As part two of his grandiose plan for cornering the pet market, Dr. Axelrod plans to introduce a new pet to supplant the hamster in public affection. The doctor is down on hamsters. "We need a small, hardy animal!" he exclaims, and he has that small, hardy animal all picked out. It is the Mongolian gerbil. "The trouble with the hamster is that it is nocturnal, it sometimes bites, and it stinks," says the doctor. "The Mongolian gerbil has a longer tail, softer fur, is not nocturnal, doesn't bite and doesn't stink. The only difficulty is getting them to breed. I'm going to work on that. Right now I'm trying to tie up all the Mongolian gerbils in the United States."
After getting all the Mongolian gerbils to breed, Dr. Axelrod plans to set up retail pet and hobby shops in department stores, five & tens and discount houses all across the country. This will give him complete control of the pet market. "The shops will do everything from selling model airplanes and fish tanks to living fish and birds and chameleons and what-have-you," he says. "It will have a garden center. It will sell books, plants, seeds and microscopes. Everything and anything!"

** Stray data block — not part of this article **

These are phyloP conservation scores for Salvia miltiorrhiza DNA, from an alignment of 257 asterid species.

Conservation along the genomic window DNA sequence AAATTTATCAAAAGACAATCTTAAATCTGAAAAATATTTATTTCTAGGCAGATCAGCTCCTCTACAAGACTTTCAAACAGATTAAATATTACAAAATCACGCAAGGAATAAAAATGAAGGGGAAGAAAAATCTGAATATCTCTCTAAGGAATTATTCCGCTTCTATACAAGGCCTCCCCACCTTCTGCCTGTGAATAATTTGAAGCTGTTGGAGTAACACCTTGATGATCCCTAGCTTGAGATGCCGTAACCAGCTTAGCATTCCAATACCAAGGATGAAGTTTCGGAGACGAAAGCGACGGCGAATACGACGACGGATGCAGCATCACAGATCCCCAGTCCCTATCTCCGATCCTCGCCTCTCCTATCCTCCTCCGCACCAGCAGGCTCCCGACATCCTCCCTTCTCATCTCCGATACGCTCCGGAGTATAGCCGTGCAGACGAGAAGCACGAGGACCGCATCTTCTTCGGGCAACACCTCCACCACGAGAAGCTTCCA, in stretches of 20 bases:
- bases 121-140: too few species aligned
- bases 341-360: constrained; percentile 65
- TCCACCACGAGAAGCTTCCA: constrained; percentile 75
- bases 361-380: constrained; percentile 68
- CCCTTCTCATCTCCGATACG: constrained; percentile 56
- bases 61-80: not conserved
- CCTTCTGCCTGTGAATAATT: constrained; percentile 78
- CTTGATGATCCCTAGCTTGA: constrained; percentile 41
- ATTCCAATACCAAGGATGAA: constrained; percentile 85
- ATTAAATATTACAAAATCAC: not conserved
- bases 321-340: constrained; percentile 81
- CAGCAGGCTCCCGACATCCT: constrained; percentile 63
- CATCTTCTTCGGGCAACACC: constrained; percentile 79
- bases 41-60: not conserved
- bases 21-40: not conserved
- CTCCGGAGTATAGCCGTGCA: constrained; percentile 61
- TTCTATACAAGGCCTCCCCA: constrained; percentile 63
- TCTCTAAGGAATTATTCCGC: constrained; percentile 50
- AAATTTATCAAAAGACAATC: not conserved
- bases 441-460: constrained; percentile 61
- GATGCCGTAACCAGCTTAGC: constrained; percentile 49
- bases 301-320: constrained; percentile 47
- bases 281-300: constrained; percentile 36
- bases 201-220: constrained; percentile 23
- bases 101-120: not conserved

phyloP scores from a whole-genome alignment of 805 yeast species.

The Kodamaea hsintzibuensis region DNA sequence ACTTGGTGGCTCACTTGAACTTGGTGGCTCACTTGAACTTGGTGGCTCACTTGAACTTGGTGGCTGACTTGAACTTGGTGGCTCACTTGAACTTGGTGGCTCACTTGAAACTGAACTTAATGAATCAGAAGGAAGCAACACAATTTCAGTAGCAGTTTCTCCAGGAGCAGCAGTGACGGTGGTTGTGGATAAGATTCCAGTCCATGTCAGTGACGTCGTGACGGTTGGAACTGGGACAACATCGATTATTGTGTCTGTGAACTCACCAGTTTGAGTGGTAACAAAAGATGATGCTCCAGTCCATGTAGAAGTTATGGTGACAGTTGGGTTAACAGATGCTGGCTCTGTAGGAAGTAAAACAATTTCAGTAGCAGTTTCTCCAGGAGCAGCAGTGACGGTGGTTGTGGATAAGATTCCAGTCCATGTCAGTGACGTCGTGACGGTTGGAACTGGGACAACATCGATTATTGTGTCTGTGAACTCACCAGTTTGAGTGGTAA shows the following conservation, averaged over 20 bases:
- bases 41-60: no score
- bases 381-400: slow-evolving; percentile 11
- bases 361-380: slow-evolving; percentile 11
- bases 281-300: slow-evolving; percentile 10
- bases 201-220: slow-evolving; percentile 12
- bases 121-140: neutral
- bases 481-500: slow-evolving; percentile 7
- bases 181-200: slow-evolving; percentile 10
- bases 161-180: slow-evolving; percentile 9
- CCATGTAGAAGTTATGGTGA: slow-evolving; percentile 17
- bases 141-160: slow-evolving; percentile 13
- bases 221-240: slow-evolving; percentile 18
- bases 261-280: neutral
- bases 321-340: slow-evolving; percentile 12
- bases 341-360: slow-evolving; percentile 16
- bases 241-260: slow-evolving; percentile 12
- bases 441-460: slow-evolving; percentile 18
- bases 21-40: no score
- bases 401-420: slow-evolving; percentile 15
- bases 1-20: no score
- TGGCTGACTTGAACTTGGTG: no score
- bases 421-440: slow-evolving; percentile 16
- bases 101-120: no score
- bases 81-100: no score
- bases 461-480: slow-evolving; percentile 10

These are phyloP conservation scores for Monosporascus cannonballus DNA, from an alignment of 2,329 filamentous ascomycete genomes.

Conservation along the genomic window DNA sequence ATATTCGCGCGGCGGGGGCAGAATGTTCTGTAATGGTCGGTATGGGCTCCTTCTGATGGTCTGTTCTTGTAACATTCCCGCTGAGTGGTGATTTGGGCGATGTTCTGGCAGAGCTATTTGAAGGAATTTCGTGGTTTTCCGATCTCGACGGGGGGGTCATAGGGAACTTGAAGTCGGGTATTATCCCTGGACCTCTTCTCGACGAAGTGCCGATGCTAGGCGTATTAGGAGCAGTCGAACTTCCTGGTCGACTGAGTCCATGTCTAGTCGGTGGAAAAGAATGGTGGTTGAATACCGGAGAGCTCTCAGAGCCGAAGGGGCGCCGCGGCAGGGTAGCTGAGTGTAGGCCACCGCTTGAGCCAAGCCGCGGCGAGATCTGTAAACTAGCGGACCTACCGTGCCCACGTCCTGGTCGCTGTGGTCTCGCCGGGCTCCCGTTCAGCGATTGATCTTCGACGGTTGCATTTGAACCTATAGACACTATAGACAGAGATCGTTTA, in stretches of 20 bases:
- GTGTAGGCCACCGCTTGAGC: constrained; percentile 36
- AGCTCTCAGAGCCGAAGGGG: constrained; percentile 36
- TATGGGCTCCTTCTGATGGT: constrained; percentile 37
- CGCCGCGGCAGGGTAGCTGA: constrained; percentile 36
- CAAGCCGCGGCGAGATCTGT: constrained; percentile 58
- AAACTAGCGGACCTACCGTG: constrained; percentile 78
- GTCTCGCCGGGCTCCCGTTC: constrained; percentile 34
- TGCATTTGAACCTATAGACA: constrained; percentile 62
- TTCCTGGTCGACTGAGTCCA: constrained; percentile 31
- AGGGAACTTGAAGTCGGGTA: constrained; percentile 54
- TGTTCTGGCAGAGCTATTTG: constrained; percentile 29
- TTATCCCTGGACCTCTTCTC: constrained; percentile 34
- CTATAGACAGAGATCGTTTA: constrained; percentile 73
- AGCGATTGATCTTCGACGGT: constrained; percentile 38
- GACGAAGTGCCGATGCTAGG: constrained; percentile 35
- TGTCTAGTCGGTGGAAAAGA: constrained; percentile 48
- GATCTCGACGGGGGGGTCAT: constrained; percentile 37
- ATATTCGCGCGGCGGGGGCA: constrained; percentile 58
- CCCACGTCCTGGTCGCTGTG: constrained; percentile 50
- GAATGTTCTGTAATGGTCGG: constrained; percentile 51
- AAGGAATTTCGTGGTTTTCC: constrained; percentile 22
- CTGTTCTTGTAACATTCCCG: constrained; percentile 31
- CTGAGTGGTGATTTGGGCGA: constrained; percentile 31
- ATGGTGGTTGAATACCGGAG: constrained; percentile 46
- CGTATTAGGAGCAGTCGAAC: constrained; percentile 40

But for all the fish, all the Mongolian gerbils, and for all the money rolling in, Dr. Herbert R. Axelrod occasionally sinks into gloom. "I'd be happy to be a pauper," he says, "if I could play the fiddle as well as Jascha Heifetz."
Dr. Axelrod pensively poses for a portrait, framed by cardinal tetras (Cheirodon axelrodi), one of the species of fish named for him.
Up a Brazilian creek without a paddle, Dr. Axelrod and a native guide muck about searching for new species of fish for tropical fanciers.